Weekly Steroid Doses Can Repair and Strengthen Injured Muscles

The use of glucocorticoid steroids for the treatment of various medical conditions is sometimes accompanied with extra caution due to their potential to cause muscle wasting. However, researchers found in one study that weekly dosing could make them more beneficial.

Person With Muscular Dystrophy

Person With Muscular Dystrophy

Glucocorticoid steroids, such as prednisone, are often employed in the treatment of autoimmune and chronic inflammatory disorders, among others. They are considered to be useful for treating muscle injury and dystrophy as a result of their positive effects on muscle repair and recovery.

However, long-term use or chronic systemic exposure to these substances is believed to promote muscle weakness and wasting. This speeds up muscle breakdown. The adverse effects are major reasons why patients who need them for treating these chronic medical conditions often quit using them.

But some researchers at Northwestern University found in a mice study published in the Journal of Clinical Investigation that taking a different approach to the use of glucocorticoid steroids may make them more beneficial. They observed that using the drugs on a weekly basis, instead of daily, facilitated muscle repair.

The scientists found that prednisone helped to improve annexin production. This is a class of proteins that support the healing of muscles.

In addition, weekly doses of the steroids helped to increase a molecule referred to as KLF15, which produces a positive effect on muscle performance. Daily doses, on the other hand, lowered the molecule, with this resulting in muscle wasting.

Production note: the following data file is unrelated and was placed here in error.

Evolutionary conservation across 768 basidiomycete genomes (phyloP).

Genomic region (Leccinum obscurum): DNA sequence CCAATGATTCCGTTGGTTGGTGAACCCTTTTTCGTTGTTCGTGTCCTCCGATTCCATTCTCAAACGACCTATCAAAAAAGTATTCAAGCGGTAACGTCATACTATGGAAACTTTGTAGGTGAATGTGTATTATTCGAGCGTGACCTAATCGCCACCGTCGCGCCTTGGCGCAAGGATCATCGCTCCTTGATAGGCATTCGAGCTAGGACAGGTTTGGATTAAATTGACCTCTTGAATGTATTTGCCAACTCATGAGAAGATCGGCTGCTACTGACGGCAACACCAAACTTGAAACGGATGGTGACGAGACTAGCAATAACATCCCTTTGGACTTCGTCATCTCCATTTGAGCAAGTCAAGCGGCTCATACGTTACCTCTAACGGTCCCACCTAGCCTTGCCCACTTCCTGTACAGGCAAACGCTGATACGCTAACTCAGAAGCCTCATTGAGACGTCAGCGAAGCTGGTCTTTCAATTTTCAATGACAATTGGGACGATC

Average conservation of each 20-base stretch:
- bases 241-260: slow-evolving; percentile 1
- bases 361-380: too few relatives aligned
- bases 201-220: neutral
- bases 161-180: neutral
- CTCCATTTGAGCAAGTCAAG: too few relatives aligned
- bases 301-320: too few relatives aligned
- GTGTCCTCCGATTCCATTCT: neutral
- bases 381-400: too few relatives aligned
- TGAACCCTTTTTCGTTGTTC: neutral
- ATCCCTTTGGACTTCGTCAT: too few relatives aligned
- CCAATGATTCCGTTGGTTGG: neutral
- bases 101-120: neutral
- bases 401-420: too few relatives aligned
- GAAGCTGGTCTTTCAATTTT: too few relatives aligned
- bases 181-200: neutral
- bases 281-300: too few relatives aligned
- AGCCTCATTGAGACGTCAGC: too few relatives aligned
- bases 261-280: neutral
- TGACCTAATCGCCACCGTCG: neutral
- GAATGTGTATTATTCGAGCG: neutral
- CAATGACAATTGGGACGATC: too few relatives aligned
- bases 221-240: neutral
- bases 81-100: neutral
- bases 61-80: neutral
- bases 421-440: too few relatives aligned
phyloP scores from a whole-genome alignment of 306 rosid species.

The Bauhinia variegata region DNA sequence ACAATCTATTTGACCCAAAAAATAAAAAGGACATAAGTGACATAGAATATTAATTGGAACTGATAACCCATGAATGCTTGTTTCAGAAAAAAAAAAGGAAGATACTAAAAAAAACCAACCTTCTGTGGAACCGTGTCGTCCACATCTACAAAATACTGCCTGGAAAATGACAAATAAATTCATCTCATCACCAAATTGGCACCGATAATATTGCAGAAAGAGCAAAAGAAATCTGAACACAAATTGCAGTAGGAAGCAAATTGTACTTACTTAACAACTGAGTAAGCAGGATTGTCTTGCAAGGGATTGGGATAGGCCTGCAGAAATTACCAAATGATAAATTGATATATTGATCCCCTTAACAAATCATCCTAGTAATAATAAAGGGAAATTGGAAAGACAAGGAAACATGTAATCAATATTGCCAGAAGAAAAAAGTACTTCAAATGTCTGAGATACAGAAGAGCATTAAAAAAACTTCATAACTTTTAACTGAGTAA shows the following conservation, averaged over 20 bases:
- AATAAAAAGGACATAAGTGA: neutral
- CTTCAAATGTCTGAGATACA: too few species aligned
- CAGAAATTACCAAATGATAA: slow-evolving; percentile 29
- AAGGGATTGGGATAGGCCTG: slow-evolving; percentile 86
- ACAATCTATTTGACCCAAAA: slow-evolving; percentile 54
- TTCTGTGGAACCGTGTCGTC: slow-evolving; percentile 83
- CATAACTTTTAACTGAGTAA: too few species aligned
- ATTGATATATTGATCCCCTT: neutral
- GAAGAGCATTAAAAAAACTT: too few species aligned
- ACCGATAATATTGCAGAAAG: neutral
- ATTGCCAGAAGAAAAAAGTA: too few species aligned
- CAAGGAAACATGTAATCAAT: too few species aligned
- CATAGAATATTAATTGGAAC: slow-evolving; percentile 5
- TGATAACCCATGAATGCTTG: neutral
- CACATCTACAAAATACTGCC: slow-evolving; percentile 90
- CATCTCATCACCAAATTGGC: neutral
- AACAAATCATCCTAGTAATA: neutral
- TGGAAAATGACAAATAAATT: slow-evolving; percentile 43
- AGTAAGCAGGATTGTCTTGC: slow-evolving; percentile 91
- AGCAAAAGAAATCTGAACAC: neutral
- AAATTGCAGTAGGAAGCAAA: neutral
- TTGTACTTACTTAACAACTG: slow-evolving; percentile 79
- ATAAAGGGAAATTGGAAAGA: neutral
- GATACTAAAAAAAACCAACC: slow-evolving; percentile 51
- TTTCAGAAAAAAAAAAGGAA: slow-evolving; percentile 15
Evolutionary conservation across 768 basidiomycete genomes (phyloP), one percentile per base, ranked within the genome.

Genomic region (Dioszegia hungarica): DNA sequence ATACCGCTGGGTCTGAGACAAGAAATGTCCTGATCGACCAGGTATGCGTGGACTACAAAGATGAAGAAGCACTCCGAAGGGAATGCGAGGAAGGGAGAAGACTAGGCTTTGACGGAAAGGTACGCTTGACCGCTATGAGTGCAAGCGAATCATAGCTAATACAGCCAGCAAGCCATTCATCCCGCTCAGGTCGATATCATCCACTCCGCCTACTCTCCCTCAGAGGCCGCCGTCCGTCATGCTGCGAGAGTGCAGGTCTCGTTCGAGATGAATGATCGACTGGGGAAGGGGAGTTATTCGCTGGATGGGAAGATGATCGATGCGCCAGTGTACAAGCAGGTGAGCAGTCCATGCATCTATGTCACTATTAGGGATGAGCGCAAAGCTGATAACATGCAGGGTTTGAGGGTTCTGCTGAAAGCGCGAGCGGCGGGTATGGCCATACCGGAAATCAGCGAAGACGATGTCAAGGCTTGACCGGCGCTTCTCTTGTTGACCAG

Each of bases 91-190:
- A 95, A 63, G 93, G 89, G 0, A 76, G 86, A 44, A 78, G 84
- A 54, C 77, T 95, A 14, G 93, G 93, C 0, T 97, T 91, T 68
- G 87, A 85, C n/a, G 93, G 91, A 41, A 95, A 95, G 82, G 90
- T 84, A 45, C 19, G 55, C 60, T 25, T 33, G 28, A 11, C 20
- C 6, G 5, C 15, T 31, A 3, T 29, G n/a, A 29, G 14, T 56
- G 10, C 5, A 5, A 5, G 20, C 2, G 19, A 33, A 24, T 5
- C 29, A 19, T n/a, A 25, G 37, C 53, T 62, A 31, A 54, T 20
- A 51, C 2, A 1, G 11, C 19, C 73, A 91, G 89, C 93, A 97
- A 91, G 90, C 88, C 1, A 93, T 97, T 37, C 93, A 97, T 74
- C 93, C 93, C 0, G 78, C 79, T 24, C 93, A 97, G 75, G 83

“We don’t have human data yet, but these findings strongly suggest some alternative way of giving a very commonly used drug in a manner that doesn’t harm, but in fact helps muscle,” lead researcher Dr. Elizabeth McNally said.

Improved repair and strength

Researchers in the Northwestern University study gave steroids to some healthy mice just before a muscle injury and also for two weeks following the injury.

Mice that received two weekly steroid doses had stronger muscles and performed better on a treadmill, than those that got a placebo. But the animals that received daily doses of steroids fared worse in terms of muscle strength and treadmill performance.

McNally and her team made use of high-resolution imaging to assess the ability of the muscle to self-repair and how steroids could help speed up the process.

They made a hole in muscle cells using laser and then observed in real-time as cells repair the hole naturally. After introducing steroids, they noticed that muscle healed more rapidly.

“We were like, ‘Wow!’ It accelerated the repair in muscle cells,” said McNally, the Elizabeth J. Ward Professor of Genetic Medicine at Feinberg School of Medicine, Northwestern University.

Mice who had their leg muscles damaged recovered faster from the injury after being given steroids.

Correcting muscular dystrophy

McNally wanted to have a better idea of how the steroid could help a patient avoid a wheelchair for longer.

The conditions the drug is used to treat include muscle inflammation (myositis) and Duchenne Muscular Dystrophy, one of a group of genetic disorders that lead to progressive loss of muscle mass and weakness. Yet, a side effect of it is muscle wasting.

McNally said an average boy suffering from Duchenne Muscular Dystrophy will need a wheelchair for movement by age 10. But steroids can enable such to walk independently for three more years.

Their study showed a safer approach to using these compounds without the side effects that often accompany them.

The scientists tested prednisone on muscular dystrophy in the mouse model. They found that weekly doses made mice with muscular dystrophy stronger and to perform better on a treadmill, compared to those that received a placebo. But mice that got daily doses showed muscle atrophy and wasting.

McNally revealed her interest in carrying out human studies on how steroids may be beneficial for certain forms of muscular dystrophy that these substances are currently not being used for.





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